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Vol. 11, No. 25 Week of June 18, 2006
Providing coverage of Alaska and northern Canada's oil and gas industry

Gas line economic?

Econ One says it is, contends producers want more than pipeline return rate

Kristen Nelson

Petroleum News

Econ One Research President Jeffrey Leitzinger told the Alaska Legislative Budget and Audit Committee June 14 that his firmís analysis of the proposed North Slope gas pipeline project, and of the stateís preliminary fiscal interest finding on the proposed contract, show the project to be economic.

If there is an issue, Leitzinger said, it is that the North Slope producers proposing to build the line are exploration and production companies and want an E&P rate of return from a pipeline project, not a pipeline return, which is generally in the 11 percent to 12 percent range.

The stateís fiscal interest finding on the contract the administration has negotiated with project sponsors BP, ConocoPhillips and ExxonMobil, said a North-Slope-to-market natural gas pipeline project is competitively disadvantaged compared to other projects worldwide because of limited capital and high transportation costs.

Leitzinger said he disagreed, citing more than $120 billion of expected net flow in 2006 dollars to the producers from a line to Alberta, making the Alaska project one of the highest net-flow projects in the world and very attractive by any normal economic metric. The expected net present value is among the highest worldwide, he said, and the expected rates of return on total capital greatly exceed costs of capital for the sponsors.

The project, he said, has ample revenue to support its expected costs.

Disadvantaged compared to what?

The stateís fiscal interest finding compared transportation costs of more than $2 per million British thermal units for the Alaska project to $1.20 per million Btu for liquefied natural gas. Leitzinger said Econ Oneís estimated tariff of $2.17 per million Btu is lower than the $2.25 the state used.

More significantly, the stateís transportation cost for LNG includes only tanker transportation, he said, and does not include per-million-Btu costs of 75 cents for liquefaction, 40 cents for regasification and 10 cents for transportation from the regasification facility to market.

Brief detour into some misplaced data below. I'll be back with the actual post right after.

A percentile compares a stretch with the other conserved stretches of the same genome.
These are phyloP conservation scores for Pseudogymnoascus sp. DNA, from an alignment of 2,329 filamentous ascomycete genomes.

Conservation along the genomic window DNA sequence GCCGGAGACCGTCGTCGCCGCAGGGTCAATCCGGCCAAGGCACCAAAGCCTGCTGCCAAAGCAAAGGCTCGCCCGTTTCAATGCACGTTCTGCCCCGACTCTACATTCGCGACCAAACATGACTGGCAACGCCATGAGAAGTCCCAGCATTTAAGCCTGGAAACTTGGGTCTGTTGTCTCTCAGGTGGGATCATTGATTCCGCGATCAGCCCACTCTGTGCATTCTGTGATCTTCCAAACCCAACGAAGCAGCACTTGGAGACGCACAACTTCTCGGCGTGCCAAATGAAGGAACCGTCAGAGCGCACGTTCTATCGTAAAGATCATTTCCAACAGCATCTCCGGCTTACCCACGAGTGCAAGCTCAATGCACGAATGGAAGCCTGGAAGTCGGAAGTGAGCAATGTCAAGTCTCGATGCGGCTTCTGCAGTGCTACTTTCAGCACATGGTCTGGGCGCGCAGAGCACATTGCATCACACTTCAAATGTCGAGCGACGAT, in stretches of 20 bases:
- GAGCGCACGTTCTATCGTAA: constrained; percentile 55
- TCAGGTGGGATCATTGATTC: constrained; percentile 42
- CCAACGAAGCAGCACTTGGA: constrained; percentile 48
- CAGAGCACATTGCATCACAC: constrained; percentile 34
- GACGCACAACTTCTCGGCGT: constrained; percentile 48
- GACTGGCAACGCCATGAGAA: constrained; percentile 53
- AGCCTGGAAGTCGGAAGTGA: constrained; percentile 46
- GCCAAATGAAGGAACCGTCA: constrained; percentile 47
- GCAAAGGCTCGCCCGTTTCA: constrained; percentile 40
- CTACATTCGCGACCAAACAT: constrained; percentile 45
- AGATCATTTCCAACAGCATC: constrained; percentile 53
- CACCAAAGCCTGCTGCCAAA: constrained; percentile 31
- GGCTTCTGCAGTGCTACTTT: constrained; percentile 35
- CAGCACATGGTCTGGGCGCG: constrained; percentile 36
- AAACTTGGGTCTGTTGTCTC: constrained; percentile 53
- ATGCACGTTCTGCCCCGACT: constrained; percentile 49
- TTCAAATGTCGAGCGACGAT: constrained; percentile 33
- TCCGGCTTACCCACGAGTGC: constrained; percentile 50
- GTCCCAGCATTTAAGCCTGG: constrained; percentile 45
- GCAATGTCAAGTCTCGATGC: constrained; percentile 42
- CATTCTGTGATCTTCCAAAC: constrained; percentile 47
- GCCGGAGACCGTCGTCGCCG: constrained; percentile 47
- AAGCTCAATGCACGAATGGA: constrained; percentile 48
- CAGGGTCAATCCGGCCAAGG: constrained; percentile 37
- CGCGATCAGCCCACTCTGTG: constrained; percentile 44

This kicks the total LNG transportation cost up to more like $2.50 per million Btu, he said, somewhat higher than either $2.17 or $2.25, which are levelized nominal dollar figures for the life of the project. Since the ANS gas pipeline project wouldnít start moving gas for some 10 years and then continues for several decades, a comparison with todayís LNG transportation rates in inappropriate, he said. In todayís dollars the pipeline tariff is about $1.20.

Leitzinger said he sees no comparison with LNG transportation costs that places the Alaska project at a disadvantage.

The net present value per barrel of oil equivalent reflects net value for energy including the cost of transportation, he said, and achieves a target level at prices above $4 in Alberta. At $5.50, the number the state used, there is plenty of revenue left over after transportation to support costs, Leitzinger said.

Transportation, investment implications

What are the investment implications of the transportation costs? Eighty percent of the money for the project will come from lenders as limited recourse loans backed by federal government loan guarantees that will reduce the loan costs and will be secured by shipping commitments, Leitzinger said. Tariff rates are set on debt to allow recovery of the loan costs, he said, and if the regulators do their job the rate allowed on equity will be sufficient to attract capital to the project. Leitzinger said the willingness of independent companies to build the project subject to regulated returns indicates those rates are not too low.

He said the fiscal interest finding discussion indicates the state believes the producers are not willing to supply gas to a project they donít build and that it would take years to wrestle the gas away from them.

Because the sponsors are exploration and production companies they want an E&P return for the project, he said, not a pipeline return, and part of what is driving the stateís analysis is how to get more than a regulated return for the project.